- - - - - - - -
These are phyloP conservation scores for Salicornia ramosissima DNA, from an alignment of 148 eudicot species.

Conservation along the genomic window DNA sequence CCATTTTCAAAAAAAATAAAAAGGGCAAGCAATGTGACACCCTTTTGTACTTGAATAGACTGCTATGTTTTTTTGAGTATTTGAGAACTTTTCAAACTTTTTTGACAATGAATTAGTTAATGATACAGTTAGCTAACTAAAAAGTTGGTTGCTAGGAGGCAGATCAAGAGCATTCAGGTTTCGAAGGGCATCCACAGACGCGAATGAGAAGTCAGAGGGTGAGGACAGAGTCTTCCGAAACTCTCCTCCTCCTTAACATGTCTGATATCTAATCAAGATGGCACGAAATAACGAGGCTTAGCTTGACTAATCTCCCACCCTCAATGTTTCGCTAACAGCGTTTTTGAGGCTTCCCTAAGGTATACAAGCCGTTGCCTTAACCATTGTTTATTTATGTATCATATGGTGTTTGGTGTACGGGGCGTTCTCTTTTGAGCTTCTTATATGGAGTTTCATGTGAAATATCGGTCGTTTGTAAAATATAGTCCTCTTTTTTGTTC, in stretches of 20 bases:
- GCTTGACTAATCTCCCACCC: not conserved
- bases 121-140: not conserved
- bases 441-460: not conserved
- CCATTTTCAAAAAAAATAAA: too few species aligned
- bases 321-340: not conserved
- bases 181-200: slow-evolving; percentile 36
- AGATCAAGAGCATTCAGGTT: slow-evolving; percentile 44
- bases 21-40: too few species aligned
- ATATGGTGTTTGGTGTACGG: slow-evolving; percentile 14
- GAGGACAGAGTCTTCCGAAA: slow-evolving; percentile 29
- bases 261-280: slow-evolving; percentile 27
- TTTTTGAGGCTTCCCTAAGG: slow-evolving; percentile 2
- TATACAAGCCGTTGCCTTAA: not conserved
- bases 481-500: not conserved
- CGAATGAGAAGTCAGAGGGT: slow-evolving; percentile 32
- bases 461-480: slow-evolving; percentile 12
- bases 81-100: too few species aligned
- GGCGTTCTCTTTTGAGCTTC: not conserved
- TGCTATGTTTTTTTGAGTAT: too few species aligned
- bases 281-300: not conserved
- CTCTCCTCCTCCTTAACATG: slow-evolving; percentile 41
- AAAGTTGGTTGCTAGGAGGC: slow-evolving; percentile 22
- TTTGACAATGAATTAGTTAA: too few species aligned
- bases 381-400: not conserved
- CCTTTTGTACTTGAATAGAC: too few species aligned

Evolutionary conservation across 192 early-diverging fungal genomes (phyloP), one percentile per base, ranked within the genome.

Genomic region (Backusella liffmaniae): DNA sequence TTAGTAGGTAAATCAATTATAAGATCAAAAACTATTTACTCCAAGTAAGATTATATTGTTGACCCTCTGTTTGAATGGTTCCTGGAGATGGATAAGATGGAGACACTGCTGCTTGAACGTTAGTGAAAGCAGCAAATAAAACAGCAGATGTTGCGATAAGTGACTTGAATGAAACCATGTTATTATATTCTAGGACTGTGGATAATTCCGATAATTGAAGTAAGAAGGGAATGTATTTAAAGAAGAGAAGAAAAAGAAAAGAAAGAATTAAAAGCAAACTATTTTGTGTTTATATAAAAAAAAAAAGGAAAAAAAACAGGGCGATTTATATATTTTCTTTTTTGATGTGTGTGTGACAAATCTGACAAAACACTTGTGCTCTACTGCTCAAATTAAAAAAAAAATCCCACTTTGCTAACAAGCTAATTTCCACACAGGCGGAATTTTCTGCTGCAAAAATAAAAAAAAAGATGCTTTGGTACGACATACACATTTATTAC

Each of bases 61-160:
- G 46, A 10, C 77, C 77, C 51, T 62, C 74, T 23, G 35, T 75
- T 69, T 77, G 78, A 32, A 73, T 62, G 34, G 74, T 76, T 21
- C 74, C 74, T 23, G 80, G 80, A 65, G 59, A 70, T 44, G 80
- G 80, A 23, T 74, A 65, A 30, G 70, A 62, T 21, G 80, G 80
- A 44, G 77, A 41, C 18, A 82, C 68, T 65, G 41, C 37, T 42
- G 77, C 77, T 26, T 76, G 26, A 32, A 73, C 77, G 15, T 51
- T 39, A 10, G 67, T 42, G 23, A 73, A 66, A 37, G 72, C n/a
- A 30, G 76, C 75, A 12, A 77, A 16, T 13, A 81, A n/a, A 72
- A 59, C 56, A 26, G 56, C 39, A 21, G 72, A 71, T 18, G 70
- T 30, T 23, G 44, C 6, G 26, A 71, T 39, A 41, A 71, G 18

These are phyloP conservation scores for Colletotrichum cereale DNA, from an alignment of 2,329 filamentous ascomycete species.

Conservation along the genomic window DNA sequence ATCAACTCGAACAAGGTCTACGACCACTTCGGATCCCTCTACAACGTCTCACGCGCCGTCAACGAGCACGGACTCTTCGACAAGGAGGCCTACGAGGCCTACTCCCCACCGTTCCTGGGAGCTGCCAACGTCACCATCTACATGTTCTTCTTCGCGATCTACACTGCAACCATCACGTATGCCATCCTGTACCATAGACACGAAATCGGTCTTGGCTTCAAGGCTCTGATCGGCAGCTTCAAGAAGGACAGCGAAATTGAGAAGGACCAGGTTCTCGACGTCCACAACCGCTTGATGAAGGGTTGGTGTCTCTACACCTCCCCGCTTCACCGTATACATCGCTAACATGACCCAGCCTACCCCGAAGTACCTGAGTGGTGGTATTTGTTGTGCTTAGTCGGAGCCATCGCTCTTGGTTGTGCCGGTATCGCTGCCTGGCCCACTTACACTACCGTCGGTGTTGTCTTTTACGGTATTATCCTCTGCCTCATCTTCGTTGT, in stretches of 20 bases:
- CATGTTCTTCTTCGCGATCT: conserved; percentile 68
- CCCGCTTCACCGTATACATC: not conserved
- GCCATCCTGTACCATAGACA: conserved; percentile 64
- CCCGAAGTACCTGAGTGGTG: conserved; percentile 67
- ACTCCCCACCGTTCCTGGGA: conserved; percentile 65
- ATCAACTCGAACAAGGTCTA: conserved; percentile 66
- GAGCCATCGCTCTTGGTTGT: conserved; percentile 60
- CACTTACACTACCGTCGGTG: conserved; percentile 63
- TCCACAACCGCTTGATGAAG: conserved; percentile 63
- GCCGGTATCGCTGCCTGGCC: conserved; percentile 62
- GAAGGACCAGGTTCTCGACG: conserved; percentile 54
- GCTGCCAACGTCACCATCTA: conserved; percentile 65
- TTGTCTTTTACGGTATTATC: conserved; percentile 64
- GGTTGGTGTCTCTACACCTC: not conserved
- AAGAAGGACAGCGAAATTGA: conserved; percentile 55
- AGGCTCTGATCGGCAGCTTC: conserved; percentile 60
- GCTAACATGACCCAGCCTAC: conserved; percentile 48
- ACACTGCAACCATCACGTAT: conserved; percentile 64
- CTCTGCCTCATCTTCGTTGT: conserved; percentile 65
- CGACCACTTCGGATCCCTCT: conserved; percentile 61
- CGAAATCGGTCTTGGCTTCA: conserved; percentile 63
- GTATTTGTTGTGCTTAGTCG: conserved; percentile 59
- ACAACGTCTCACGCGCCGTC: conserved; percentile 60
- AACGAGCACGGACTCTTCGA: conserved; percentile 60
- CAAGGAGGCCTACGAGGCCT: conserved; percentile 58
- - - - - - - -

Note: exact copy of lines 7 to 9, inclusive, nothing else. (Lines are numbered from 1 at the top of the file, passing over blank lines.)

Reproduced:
- bases 321-340: not conserved
- bases 181-200: slow-evolving; percentile 36
- AGATCAAGAGCATTCAGGTT: slow-evolving; percentile 44